This article is a work in progress.
The Zima is a macropad the size of a creditcard. And one of the benefits as far as building goes, is that most of the bits are already soldered on, making this build swift and a very beginner friendly.
To assemble the Zima, you'll need the following tools:
- A soldering iron;
- Electrical or kapton tape;
Depending on your options, you can use up to 12 MX, Choc or ALPS switches, a 2u stabilizer, an EC11 or compatible rotary encoder, an SSD1306 128x32 pixel OLED display and a case.
The Zima supports up to twelve switches. You can choose to install an encoder in the top left of the macropad, and depending on the case, you might be able to use a 2u key in the bottom left instead of two single 1u keys.
If you're using a rotary encoder, you can install this after the switches, which is easier. Do remember to not solder a switch in the encoder spot if you'd like to use an encoder.
To install the switches, when using an acrylic case first remove the protective foil from both sides of the switch plate. Then, seat a few switches through the plate, and then insert the switches with the plate into the Zima.
Solder those few switches, and ensure they're seated correctly - the bottom of the switch should sit flush with the PCB. After soldering the first few switches, it'll be easier to solder the remaining switches.
Seat the encoder in the top left position of the Zima, matching the side of the encoder with three pins, to the three holes in the PCB. Align the pins of the encoder with the holes in the PCB to prevent them from bending, as it may require some force for the side legs of the encoder to clip into the PCB.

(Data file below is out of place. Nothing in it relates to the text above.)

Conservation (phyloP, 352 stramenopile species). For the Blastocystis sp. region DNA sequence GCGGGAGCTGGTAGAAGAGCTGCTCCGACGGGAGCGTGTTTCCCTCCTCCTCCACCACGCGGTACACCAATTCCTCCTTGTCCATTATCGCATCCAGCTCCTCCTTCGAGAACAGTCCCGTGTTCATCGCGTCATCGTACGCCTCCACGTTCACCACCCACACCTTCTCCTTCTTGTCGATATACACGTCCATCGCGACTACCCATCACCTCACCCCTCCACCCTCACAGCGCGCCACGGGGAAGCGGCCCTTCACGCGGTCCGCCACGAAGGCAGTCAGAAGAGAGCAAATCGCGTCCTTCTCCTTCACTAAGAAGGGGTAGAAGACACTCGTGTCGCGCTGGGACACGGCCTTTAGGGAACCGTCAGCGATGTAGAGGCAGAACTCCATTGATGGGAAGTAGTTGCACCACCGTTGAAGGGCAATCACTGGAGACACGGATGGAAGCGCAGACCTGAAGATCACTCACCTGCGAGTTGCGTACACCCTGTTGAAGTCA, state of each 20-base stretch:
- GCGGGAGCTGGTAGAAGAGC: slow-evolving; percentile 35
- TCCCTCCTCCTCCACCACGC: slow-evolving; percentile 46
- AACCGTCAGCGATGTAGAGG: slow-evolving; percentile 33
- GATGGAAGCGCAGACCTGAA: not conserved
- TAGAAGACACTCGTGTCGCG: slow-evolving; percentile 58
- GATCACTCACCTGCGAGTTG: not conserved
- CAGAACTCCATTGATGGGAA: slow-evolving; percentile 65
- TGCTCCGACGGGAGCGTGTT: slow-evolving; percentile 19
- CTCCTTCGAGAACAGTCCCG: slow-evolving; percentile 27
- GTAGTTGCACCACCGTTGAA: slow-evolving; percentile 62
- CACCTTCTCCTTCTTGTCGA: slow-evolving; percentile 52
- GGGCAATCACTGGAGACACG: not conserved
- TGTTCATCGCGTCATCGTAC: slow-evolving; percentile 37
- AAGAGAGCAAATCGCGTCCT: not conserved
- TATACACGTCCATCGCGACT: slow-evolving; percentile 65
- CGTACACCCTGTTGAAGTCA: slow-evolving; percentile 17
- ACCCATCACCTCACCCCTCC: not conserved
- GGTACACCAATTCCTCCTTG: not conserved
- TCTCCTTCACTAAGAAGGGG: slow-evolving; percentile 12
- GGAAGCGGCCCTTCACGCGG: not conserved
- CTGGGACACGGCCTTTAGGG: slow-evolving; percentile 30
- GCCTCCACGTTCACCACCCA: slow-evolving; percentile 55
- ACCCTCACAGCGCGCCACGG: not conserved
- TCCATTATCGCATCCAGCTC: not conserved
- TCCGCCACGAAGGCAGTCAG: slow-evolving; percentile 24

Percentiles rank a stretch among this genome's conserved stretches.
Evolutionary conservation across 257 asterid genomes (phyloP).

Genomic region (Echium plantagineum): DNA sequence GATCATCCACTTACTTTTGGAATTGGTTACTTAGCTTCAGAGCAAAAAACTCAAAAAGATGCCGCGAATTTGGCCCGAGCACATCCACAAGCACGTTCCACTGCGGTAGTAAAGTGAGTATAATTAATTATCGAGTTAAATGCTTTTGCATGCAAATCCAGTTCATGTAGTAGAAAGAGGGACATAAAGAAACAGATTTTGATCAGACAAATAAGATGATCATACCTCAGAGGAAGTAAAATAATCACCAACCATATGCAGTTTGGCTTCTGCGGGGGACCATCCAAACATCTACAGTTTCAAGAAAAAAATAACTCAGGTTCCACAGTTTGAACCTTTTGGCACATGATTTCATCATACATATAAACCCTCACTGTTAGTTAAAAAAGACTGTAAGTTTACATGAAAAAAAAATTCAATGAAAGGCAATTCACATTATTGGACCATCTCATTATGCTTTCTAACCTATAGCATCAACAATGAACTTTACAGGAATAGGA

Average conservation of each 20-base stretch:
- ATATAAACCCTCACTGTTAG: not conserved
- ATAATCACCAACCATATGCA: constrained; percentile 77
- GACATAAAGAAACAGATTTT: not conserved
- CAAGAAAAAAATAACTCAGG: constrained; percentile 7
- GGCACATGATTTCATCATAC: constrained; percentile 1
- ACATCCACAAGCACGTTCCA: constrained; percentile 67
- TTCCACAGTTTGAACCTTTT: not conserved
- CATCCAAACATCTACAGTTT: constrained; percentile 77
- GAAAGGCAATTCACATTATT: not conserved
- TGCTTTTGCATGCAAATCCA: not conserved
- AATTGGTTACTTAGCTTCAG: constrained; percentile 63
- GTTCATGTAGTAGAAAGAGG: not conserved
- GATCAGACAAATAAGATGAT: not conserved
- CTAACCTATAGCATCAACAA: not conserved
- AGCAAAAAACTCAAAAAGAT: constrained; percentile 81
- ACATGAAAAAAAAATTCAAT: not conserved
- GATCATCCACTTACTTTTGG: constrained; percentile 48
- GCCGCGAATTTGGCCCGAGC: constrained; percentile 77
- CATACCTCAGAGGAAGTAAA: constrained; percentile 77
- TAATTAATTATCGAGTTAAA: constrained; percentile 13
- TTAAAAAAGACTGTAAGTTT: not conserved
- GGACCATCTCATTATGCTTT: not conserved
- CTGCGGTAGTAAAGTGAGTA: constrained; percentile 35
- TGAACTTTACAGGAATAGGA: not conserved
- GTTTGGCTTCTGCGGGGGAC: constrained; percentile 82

Then, once the encoder is seated correctly, sitting flush with the PCB, solder the five pins. It is not necessary to solder the side legs of the PCB. You may choose to do so, but it may make desoldering it more difficult if the need ever arises.
Apply electrical or kapton tape to the bottom of the OLED display, to prevent the components from making contact with the reset button. Then, align the OLED display and solder one of the pins onto the top of the PCB to keep it in place. You can then heat up that joint to align it until you're happy.
With the alignment done, you can flip the PCB around and solder all pins from the bottom, starting with one of the pins that wasn't soldered on the top.
At the moment, only one case is available.
The High Profile Case
The case consists of seven layers. From bottom to top:
- The bottom layer (with a hole cut out for the piezo buzzer);
- A small middle layer;
- A large middle layer;
- A plate layer that seats the switches;
- A large top layer,
- A smaller top layer;
- A window for the OLED.
There are screws and spacers supplied with the case. Put a screw through a hole of the bottom layer, and thread a standoff on it. Don't tighten it yet: it's okay if it wobbles, leaving about a millimeter between the bottom layer and the standoff. Repeat this for the other holes.
Then, with the standoffs installed, you can slide the layers on, seating each layer on the four standoffs.
Finally, thread screws into the spacers from the top, through the smaller holes on the top layers. Hand tighten them, but do not overtighten: the acrylic can break if you apply too much force.
Last, apply the four bumpons to the four corners of the case, so the macropad won't slide around as you use it.